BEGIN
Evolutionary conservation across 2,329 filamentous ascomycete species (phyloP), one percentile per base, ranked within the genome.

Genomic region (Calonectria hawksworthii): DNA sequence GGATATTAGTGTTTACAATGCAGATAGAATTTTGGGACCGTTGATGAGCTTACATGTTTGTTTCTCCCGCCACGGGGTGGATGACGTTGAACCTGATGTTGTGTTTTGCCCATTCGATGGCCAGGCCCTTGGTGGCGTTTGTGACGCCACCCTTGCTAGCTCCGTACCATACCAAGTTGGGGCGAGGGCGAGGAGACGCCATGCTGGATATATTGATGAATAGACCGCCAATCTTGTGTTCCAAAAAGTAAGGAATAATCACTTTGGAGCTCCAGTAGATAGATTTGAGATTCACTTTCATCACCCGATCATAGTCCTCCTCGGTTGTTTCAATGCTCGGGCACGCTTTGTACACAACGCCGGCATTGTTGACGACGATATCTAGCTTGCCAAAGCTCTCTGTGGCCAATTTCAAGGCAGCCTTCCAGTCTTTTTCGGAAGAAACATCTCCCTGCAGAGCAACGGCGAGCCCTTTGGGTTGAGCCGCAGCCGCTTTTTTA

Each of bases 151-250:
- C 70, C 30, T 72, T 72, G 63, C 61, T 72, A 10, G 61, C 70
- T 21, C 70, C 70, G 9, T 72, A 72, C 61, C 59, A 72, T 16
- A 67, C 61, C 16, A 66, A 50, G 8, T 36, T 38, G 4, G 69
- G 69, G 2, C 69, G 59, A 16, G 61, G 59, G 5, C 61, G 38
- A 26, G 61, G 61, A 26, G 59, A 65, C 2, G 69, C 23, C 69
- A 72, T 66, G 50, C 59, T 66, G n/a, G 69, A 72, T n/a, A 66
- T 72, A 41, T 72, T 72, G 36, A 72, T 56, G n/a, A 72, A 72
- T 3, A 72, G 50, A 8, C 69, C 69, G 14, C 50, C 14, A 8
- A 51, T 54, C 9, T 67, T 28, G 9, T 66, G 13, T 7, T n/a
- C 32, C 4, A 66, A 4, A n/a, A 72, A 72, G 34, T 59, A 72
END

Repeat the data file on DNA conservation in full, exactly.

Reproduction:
Evolutionary conservation across 2,329 filamentous ascomycete species (phyloP), one percentile per base, ranked within the genome.

Genomic region (Calonectria hawksworthii): DNA sequence GGATATTAGTGTTTACAATGCAGATAGAATTTTGGGACCGTTGATGAGCTTACATGTTTGTTTCTCCCGCCACGGGGTGGATGACGTTGAACCTGATGTTGTGTTTTGCCCATTCGATGGCCAGGCCCTTGGTGGCGTTTGTGACGCCACCCTTGCTAGCTCCGTACCATACCAAGTTGGGGCGAGGGCGAGGAGACGCCATGCTGGATATATTGATGAATAGACCGCCAATCTTGTGTTCCAAAAAGTAAGGAATAATCACTTTGGAGCTCCAGTAGATAGATTTGAGATTCACTTTCATCACCCGATCATAGTCCTCCTCGGTTGTTTCAATGCTCGGGCACGCTTTGTACACAACGCCGGCATTGTTGACGACGATATCTAGCTTGCCAAAGCTCTCTGTGGCCAATTTCAAGGCAGCCTTCCAGTCTTTTTCGGAAGAAACATCTCCCTGCAGAGCAACGGCGAGCCCTTTGGGTTGAGCCGCAGCCGCTTTTTTA

Each of bases 151-250:
- C 70, C 30, T 72, T 72, G 63, C 61, T 72, A 10, G 61, C 70
- T 21, C 70, C 70, G 9, T 72, A 72, C 61, C 59, A 72, T 16
- A 67, C 61, C 16, A 66, A 50, G 8, T 36, T 38, G 4, G 69
- G 69, G 2, C 69, G 59, A 16, G 61, G 59, G 5, C 61, G 38
- A 26, G 61, G 61, A 26, G 59, A 65, C 2, G 69, C 23, C 69
- A 72, T 66, G 50, C 59, T 66, G n/a, G 69, A 72, T n/a, A 66
- T 72, A 41, T 72, T 72, G 36, A 72, T 56, G n/a, A 72, A 72
- T 3, A 72, G 50, A 8, C 69, C 69, G 14, C 50, C 14, A 8
- A 51, T 54, C 9, T 67, T 28, G 9, T 66, G 13, T 7, T n/a
- C 32, C 4, A 66, A 4, A n/a, A 72, A 72, G 34, T 59, A 72